Henry is also one of the main brains behind an inter-hospital initiative that began about a year and a half ago, with the hope of tamping down the prescriptions of opioids-that is, painkillers. If used improperly, they can lead to addiction, crime and death. Morrison County has 160 known heroin addicts, Henry said, and he estimated that Crow Wing County had an equivalent number. Heroin addicts often start out as prescription painkiller users.

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To make sure less opioids are prescribed in the first place and prescriptions are monitored when painkillers are in fact prescribed, Essentia and its partner hospitals have implemented programs that track prescriptions and shift to alternative treatments. Essentia handed over its protocols on curbing opioid prescriptions and misuse to other hospitals for free, so they can duplicate the program in their geographical area.

So far, Essentia's program has worked: it caused a nearly 40 percent reduction in the amount of opioids prescribed, Henry said.

A new post-surgery opioid reduction program would be implemented within the next month or so, he added.

The addiction treatment effort could benefit from the drug Suboxone, which helps people come down from opiate or heroin addictions, Henry said. However, government regulations place an undue burden on providers by requiring detailed paper logs on how they dispense the medication. It takes five years or more to wean someone off illicit drugs using Suboxone, Henry said, but the results are worth it.

Your bill shouldn't be painful

There's another practical benefit to hospitals and patients from reducing opioid distribution: drugs are expensive, and the less drugs people need, the less it costs to everyone. Other than labor costs, pharmaceuticals are the single highest expense to Essentia, at 10.6 percent of total costs.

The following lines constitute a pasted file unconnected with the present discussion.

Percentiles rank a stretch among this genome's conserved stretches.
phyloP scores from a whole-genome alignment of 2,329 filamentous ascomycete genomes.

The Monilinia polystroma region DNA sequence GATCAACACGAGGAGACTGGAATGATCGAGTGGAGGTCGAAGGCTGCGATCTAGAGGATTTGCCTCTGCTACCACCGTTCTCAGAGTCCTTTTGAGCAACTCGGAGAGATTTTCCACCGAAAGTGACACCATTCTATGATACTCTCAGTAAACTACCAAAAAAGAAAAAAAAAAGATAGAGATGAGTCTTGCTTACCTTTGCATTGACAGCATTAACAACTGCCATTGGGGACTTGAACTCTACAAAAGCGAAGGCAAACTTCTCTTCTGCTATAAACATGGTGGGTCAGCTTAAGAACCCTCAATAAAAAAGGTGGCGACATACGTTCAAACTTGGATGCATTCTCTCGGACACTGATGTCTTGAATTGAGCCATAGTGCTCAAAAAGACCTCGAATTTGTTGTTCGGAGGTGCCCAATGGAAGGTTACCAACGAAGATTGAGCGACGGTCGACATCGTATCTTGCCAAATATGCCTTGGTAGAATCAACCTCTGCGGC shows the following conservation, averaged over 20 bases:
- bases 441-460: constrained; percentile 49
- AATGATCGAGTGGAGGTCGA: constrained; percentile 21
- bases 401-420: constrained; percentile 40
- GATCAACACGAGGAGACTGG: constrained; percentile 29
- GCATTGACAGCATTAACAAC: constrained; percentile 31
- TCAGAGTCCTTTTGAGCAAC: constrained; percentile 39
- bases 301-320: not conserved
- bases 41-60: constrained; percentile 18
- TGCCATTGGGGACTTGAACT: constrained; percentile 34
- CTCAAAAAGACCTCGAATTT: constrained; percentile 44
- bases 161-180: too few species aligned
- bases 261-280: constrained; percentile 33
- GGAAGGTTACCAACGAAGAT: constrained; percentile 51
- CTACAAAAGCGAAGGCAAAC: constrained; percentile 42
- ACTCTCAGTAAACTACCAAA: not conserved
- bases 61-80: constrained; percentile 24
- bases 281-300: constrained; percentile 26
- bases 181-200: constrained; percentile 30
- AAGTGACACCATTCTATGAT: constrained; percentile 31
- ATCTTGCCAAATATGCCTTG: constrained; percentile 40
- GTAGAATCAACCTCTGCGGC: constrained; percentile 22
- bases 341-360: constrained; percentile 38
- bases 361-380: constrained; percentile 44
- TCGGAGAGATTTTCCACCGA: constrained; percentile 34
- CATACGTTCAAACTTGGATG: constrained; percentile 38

Essentia also has a broader-based program designed to lower medical costs to its Medicare patients: the Essentia system is classified as an Accountable Care Organization, or ACO. It means caregivers are held more accountable to patients and the government. For example, consider a hypothetical Brainerd senior who has their primary care doctor at Essentia but goes to Florida in the winter, where health care is more expensive. Furthermore, let's say that while in Florida, that Brainerd resident is involved in an unfortunate altercation with a pelican. In an ACO, the resulting health care costs would still be "attributed" to their primary doctor in Brainerd, even though they received the care in Florida. Since that counts towards the Minnesota patient's "total cost of care" examined by the Medicare program, the doctors and hospitals have an incentive to get that patient the cheapest and best options possible, which ideally are local because they can control how much the patient pays. That's in addition to the obvious moral incentive of helping the community and patients by keeping health care costs down.

Essentia is a stage three ACO, meaning whatever amount of money it saves Medicare patients relative to benchmarks, gets split between it and and the government. However, if Essentia falls under the benchmark, the reverse happens and it gets penalized relative to how much it went over.